The Enchanted City

Kingdom Tales Kickstarter Campaign: The Enchanted CityOnce upon a time, not long ago and not far away, there was a boy, no longer a child and not yet a man, who lived in the Enchanted City. . . .

The boy, Scarboy, and his younger brother, Little Child, were not like the other children in the city. Yesterday, their mother had died, and they had immediately been taken into custody by the Enchanter’s men. Rumor said that the Enchanter kept orphans to stoke the huge fires that burned deep in the hold of Dagoda, the temple where the Enchanter lived and ruled.

A Burner, one of the secret police who carried out the Enchanter’s bidding, had brought the boys to the Burning Place, a vast square of ashes. There they would watch the funeral ceremonies for their mother, whose body rested on an ornate bier in the middle of the field.

The thought of his mother choked the older boy. She had been so beautiful, as beautiful as the daughter of a king.

“There is a King,” his mother had always insisted. “A real King.” She believed the ancient tales even though signs were posted all over Enchanted City.

THERE IS NO SUCH THING AS A KING.
DEATH TO PRETENDERS.

But his mother had become ill, as so many did in the foul air of Enchanted City. In the last days before she died, she slipped in and out of the fever—often telling Scarboy the ancient tales from her childhood.

“Once a great King ruled our city,” she had said. “All the people thought him beautiful and served him willingly. But the Enchanter came and deceived the people and put a spell on the city. The King was exiled. Those who would find him must hunt for him in the place where trees grow—.”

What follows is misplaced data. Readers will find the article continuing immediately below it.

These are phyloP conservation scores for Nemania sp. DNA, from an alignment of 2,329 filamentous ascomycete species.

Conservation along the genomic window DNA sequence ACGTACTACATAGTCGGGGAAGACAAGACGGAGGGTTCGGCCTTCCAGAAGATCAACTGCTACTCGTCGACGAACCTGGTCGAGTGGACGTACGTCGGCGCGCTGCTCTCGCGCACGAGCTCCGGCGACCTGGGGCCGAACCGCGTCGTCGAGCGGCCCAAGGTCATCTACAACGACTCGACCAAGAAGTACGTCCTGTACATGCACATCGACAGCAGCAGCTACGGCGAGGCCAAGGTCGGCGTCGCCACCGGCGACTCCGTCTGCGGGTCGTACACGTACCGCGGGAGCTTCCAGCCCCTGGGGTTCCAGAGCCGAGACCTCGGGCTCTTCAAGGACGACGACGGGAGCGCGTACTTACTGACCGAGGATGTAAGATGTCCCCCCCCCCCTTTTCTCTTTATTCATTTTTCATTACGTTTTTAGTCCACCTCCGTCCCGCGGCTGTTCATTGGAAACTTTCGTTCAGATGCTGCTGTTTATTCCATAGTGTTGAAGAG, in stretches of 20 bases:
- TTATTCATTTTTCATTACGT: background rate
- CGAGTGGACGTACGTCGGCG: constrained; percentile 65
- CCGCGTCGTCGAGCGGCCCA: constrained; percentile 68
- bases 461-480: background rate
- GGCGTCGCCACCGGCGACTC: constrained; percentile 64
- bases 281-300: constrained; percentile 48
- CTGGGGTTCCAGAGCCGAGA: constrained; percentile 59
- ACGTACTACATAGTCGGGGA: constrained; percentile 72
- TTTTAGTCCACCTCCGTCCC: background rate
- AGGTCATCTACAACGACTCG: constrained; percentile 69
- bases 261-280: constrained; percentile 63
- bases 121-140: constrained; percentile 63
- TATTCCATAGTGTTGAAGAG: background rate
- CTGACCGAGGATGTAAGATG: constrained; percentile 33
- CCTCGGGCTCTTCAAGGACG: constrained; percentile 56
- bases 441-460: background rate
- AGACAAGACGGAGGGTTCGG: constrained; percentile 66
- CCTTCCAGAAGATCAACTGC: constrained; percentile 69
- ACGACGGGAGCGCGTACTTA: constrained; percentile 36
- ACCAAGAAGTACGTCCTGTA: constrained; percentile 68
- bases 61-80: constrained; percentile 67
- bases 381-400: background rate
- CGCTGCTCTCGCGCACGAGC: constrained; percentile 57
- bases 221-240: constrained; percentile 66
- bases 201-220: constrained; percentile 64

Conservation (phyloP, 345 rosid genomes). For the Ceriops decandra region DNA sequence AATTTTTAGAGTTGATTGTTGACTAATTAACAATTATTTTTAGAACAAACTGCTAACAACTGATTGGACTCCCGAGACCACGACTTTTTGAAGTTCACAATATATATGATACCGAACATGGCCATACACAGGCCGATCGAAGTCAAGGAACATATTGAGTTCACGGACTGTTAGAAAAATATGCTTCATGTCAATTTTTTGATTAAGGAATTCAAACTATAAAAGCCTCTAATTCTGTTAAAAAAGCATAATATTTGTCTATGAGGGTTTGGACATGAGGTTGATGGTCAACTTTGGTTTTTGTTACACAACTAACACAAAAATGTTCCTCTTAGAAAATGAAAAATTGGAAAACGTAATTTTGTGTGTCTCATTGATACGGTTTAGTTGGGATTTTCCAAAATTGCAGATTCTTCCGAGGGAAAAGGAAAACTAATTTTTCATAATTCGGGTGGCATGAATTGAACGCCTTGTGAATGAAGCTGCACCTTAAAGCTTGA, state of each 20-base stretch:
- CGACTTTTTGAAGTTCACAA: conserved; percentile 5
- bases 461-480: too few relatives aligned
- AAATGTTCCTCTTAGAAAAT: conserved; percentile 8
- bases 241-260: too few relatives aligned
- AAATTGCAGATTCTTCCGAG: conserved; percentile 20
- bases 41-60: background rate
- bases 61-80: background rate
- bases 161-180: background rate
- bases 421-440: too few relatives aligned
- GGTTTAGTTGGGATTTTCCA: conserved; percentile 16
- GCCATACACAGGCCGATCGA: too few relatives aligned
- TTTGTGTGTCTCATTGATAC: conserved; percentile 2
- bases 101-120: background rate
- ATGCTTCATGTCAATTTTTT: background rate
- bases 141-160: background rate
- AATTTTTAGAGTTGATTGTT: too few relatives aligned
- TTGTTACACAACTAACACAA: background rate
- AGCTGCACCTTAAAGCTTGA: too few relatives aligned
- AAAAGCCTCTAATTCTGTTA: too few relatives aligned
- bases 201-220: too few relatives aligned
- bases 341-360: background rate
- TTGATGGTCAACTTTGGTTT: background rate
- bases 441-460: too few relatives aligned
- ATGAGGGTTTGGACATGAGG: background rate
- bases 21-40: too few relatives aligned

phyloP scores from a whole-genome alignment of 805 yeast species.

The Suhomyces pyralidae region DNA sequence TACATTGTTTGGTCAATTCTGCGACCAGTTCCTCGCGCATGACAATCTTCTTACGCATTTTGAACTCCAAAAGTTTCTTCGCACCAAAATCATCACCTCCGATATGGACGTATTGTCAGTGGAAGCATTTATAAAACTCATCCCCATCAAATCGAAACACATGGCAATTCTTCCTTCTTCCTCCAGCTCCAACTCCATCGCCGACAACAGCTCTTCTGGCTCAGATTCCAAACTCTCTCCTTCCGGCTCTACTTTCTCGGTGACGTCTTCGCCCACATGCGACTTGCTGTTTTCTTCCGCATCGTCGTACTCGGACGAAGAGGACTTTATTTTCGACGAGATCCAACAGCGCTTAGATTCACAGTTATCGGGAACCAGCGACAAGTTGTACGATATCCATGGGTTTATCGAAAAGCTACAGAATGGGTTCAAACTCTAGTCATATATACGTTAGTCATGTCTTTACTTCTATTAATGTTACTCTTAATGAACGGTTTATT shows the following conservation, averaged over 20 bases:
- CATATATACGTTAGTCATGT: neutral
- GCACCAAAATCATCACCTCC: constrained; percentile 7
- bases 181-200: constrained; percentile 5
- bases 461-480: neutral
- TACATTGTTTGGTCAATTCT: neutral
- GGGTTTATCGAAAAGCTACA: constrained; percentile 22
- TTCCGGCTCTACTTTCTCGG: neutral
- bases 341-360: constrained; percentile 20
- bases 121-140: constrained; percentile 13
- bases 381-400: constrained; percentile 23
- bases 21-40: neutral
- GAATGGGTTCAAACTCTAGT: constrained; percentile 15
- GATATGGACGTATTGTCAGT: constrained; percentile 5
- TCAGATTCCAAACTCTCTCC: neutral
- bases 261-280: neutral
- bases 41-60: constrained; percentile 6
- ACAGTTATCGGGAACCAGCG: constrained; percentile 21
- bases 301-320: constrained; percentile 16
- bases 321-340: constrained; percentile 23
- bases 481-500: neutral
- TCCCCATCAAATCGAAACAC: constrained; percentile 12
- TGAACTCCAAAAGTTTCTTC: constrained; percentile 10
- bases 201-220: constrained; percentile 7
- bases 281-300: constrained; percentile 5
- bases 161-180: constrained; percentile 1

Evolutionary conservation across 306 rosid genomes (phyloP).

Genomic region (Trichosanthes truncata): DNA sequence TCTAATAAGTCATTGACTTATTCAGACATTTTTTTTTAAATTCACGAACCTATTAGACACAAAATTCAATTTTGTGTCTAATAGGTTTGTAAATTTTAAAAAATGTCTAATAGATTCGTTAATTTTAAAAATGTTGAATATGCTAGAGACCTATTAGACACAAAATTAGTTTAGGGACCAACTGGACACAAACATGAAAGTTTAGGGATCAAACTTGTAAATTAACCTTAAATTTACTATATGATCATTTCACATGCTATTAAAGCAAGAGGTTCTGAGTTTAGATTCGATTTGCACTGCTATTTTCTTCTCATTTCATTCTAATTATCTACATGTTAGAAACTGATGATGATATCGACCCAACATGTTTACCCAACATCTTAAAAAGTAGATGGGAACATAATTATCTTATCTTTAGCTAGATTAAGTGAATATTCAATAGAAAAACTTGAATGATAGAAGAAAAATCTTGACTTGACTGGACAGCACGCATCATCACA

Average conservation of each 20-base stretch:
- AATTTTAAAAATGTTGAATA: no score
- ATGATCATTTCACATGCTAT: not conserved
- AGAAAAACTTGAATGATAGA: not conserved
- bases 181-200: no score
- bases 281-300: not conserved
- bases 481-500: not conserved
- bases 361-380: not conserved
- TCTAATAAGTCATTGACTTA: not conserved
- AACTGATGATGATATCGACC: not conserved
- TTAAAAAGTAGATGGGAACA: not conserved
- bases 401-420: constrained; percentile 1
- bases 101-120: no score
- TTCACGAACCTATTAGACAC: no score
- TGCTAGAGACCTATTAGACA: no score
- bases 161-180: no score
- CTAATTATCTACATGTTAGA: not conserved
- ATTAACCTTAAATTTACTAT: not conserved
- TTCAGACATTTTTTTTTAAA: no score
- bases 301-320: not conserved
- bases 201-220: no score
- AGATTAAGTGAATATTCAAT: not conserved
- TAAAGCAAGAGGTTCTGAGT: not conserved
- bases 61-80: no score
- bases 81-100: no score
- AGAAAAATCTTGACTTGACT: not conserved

Oo-mb-pha . . . oo-mb-pha . . . oo-mb-pha-din—the death drums interrupted the boy’s memories. Now he heard the ceremonial bells sewed to the hems of the Fire Priests’ robes. He heard the mourner’s chants. Then a swish, an explosion! The funeral flames had been ignited.

As the swirling swords of fire leaped toward the sky, a long line of shining cars, low and shadowy and quiet, moved toward the field and parked on the edge of Burning Place. The boy’s heart pounded. The Enchanter had come to the funeral ceremony.

Scarboy watched the tall man step out into the field of ashes. The boy saw the amber hair that curled and caught the light of the blazing fire. A handsome man, most thought. But Scarboy’s mother had said that the look in his eyes was cruel. The boy took Little Child’s hand and held him close.

The Enchanter was wearing the robe of fire, a mastery of woven color: red and yellow patterns interwoven with orange and white and blue. Burners, each holding a glowing poker in their hands, climbed from the other cars. Soon the tall, proud man was surrounded by these guards.

The Enchanter ruled Enchanted City with fire. He loved fire, loved its power. He called it to himself and used it to cast spells. Long ago he had decreed night to be day and day to be night, because he was so jealous of the light of the sun.

Now the people of Enchanted City rose from their beds to work and play and eat when the moon, a lesser light, came up. They went to sleep at dawn. Mothers tucked their children beneath the covers and said, “Morning-morning. See you in the night.”

The Enchanter turned and looked across the ash field at the two boys as the drums beat out his personal rhythm, din . . . din . . . din.

“Are these the orphans?” he called, pointing at them.

To read the rest of this story and many more powerful stories like it, go here  and back our Kickstarter campaign to revise, re-illustrate, and re-publish the Kingdom Tales Trilogy. If you want to order the classic, original editions, go here.

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